Paroxysmal attacks of headache, frequently unilateral, usually accompanied by disordered vision and gastrointestinal disturbances. Thought to be the result of vaso-dilation of extracerebral cranial arteries.
Causes are unknown, but a family history of migraine will be found in over half of the patients. It may be precipitated by allergic hypersensitivity or emotional disturbances.
Allergies are a common cause of migraine. It can also be caused by liver malfunction. Constipation, stress, environmental allergies, and lack of exercise should be considered as possible underlying causes of migraine headache.
70% of migraine sufferers are women, and migraines often run in families. Many patients have abnormal levels of brain chemicals that cause excessive dilation and/or contraction of the brain's blood vessels.
Headaches associated with the sensation of seeing zigzags of light, called scintillating scotomata, vomiting, and at times diplopia (double vision), sweating, and focal symptoms. Sharp stabbing pains frequently in temporofrontal region.
It must be distinguished from other types of headache, but the history, the course of the disorder, and the peculiar combination of symptoms rarely permit much uncertainty. The frequency may vary from several times a week to several times a year.
The migraine begins with a throbbing headache that is usually centered above or behind one eye; or, it can begin at the back of the head and spread to one entire side of the head. It is usually accompanied by nausea, vomiting, blurred vision, and tingling and numbness in the limbs that can last up to 18 hours. A classic migraine is preceded by an aura, which can consist of disturbances of vision, speech disorders, weakness, and sensory disturbances. An aura can also consist of brilliant stars, sparks, flashes, or simple geometric forms passing across the visual field.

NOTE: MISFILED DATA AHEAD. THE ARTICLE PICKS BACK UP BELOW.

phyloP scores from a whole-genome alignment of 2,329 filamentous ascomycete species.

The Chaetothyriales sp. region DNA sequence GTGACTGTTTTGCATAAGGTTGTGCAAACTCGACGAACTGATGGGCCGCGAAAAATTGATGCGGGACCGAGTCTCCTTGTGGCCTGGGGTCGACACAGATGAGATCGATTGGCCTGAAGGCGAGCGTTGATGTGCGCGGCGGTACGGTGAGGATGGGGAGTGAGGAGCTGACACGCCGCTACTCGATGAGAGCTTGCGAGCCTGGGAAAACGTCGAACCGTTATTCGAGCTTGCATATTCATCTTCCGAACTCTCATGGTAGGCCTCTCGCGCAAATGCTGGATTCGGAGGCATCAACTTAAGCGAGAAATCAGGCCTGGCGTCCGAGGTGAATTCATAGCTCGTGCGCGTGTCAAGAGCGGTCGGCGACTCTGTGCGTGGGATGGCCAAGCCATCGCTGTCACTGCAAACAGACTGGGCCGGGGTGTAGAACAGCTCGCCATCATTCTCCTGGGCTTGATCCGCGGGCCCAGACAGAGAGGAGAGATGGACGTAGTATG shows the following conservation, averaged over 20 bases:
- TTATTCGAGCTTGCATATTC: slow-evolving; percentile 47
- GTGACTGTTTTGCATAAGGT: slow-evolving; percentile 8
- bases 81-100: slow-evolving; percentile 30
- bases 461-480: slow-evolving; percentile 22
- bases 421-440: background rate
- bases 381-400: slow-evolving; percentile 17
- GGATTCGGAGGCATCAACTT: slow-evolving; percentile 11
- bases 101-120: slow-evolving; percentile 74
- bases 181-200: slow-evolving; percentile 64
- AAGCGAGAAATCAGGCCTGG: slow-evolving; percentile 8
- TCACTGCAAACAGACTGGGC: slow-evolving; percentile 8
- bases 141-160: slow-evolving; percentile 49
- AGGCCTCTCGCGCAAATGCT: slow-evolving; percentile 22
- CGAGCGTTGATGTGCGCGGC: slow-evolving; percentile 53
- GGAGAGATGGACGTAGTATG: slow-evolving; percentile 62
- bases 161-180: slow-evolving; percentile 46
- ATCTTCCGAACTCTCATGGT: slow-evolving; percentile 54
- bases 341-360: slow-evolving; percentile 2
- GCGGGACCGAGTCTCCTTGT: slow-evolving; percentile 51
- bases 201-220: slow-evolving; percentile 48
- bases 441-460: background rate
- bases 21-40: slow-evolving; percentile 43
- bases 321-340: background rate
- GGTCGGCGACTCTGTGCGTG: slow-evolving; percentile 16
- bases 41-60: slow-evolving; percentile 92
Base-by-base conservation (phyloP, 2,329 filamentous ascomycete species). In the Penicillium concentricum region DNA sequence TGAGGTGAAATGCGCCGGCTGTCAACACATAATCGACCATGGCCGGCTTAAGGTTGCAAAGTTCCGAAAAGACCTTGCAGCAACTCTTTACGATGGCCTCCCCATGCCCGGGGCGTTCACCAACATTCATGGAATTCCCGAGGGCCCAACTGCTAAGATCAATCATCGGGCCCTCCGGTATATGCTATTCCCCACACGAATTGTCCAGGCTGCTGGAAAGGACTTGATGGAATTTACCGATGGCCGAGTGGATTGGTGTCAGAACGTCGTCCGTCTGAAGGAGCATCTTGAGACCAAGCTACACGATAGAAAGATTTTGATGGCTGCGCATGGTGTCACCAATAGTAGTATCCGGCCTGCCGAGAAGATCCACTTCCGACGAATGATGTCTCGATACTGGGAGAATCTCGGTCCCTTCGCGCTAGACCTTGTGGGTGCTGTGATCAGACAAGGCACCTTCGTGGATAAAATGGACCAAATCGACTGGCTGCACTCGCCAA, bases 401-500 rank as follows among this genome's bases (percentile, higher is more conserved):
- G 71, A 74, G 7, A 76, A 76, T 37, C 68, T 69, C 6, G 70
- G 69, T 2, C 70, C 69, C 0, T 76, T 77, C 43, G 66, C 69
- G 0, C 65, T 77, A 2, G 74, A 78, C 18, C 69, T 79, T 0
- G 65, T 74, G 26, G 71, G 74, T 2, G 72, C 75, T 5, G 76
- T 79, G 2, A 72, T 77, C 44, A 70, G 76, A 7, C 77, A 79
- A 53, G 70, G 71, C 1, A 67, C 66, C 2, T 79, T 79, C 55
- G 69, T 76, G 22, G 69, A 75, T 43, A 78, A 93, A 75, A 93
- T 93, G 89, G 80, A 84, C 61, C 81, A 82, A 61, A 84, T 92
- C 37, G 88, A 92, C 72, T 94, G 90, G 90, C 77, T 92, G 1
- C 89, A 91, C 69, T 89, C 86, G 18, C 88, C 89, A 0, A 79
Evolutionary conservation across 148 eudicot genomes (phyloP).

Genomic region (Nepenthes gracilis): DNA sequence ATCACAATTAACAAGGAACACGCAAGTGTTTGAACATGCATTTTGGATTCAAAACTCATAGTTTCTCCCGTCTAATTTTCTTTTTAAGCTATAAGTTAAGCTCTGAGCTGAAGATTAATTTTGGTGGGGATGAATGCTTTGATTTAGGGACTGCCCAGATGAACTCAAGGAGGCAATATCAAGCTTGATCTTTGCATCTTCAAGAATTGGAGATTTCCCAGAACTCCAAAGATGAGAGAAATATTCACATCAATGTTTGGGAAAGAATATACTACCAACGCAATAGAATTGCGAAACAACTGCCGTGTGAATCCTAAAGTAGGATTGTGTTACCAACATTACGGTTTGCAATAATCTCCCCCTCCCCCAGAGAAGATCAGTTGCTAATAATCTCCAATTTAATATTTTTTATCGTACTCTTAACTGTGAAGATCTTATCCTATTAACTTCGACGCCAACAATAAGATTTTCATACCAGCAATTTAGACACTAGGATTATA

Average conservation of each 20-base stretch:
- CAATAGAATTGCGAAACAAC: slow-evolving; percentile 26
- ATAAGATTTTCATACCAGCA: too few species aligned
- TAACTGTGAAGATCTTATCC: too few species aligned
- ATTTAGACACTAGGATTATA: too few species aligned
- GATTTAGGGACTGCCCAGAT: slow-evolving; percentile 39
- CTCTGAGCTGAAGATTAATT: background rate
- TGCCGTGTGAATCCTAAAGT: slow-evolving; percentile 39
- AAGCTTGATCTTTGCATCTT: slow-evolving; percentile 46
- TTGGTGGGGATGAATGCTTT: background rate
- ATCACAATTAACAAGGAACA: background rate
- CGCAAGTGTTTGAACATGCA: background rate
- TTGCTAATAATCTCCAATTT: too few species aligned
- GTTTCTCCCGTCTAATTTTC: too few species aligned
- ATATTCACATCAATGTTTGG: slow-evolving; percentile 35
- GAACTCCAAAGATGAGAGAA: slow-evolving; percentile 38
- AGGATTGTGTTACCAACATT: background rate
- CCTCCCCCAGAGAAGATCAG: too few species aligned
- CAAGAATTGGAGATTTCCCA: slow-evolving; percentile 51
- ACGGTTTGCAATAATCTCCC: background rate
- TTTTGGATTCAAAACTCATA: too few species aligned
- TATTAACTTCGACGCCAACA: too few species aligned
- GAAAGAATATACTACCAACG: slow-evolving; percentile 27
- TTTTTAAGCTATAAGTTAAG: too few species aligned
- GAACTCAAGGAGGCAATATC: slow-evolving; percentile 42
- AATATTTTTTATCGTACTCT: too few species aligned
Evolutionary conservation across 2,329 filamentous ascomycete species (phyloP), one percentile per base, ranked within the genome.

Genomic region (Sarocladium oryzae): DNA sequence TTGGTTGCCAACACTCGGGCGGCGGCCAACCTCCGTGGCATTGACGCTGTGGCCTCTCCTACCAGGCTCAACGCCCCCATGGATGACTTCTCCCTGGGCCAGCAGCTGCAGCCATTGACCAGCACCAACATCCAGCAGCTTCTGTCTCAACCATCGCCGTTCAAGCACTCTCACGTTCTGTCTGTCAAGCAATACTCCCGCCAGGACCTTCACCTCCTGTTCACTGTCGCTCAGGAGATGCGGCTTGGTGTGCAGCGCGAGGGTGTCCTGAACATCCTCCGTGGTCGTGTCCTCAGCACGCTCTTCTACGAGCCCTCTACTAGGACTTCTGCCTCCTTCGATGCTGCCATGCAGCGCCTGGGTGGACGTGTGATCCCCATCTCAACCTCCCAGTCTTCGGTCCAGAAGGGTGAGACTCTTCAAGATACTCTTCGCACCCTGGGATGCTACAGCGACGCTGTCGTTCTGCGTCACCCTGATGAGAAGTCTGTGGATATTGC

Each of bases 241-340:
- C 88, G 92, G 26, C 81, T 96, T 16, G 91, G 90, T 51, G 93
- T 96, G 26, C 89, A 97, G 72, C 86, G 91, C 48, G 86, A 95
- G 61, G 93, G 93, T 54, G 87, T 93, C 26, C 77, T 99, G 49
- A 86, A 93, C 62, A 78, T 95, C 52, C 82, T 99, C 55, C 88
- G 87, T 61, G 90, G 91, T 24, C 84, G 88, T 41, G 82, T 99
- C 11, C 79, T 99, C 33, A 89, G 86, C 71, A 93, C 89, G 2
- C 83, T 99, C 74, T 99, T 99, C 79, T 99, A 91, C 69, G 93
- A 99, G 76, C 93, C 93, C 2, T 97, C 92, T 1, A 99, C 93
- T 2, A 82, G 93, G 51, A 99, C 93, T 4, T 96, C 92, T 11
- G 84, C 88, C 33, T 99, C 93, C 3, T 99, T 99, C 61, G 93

Rest and quiet, in darkened room during attack. Ergotamine tartrate proves efficacious in most cases but should be taken at the onset of the attack. This is administered under the care of a doctor.
Herbal Medicine Formulas and Recipes
Multivitamin and mineral complex, taken as directed on the label.
Niacinamide plus niacin (B3), 800 mg. niacinamide per day and 200 mg. niacin per day, increases blood flow to the brain.
Rutin, 200 mg. per day, removes toxic metals which may cause migraines.
Unsaturated fatty acids, taken as directed on the label, is needed for brain cells and for fat metabolism.
Calcium, 2,000 mg. per day, helps to control muscle contractions and to transmit nerve impulses throughout the body and to the brain.
Magnesium, 1,000 mg. per day.
Garlic capsules, 2 capsules with meals, is a potent detoxifier.
Pantothenic acid (B5), 100 mg. twice per day (Royal jelly is high in pantothenic acid), is needed by the adrenal glands when the body is under stress.
Vitamin B complex, taken as directed on the label, is needed for a healthy nervous system.
Vitamin B6 (pyridoxine), 50 mg. 3 times per day, is required for normal brain function.
Vitamin C, 3,000-6,000 mg. per day, aids in producing the antistress adrenal hormones and enhances immunity.
- Betony, wood
- Buck bean
- Bull nettle root
- Carrot, wild
- Centaury, European
- Clover, red
- Cohosh, black
- Culver's root
- Dandelion root
- Dogwood, Jamaican
- Elder, black
- Flag, blue
- Fringe tree
- Ginger, wild
- Ginkgo biloba extract
- Indian hemp, black
- Iris, stinking
- Kudzu, root
- Lady's mantle
- Marshmallow root
- Mistletoe, European
- Mullein, common
- Mustard seed
- Nettle, dwarf
- Palmetto, saw
- Pepper, pippli long
- Peony, tree
- Red root
- Rosemary, tea
- St. Benedict thistle
- Sesame, black, seeds
- Shepherd's purse
- Thistle, blessed
- Valerian, fragrant
- Vervain, European
- Viper's bugloss
- Virgin's bower
- Yam, wild
- Yerba mate'
- Yerba santa
Avoid salt and acid-producing foods: cereal, meat, bread and grains. Avoid fried foods and fatty and greasy foods. Omit yellow cheese, and other cheeses that contain tyramine. Avoid the amino acids phenylalanine and tyramine, nitrites (preservatives found in hot dogs and luncheon meats), aspirin, and monosodium glutamate (MSG), a common seasoning.
Chocolate and citrus fruits may precipitate an attack.
Exercise is important. It also helps to massage the neck and back of the head every day.
Use hypoallergenic supplements only.
Migraine headaches in women may result from hormonal changes during the menstrual cycle. After menopause the headaches usually decrease.
Soft music has a calming effect and helps relieve migraines.
The most commonly used drug, ergotamine, can be addicting and should not be taken more than 2 days weekly.
Eat small meals and eat between meals to help stabilize wide swings in blood sugar that may precipitate a migraine. Follow the guidelines of hypoglycemia.
Include in the diet: almonds, almond milk, watercress, parsley, fennel, garlic, cherries, and pineapple.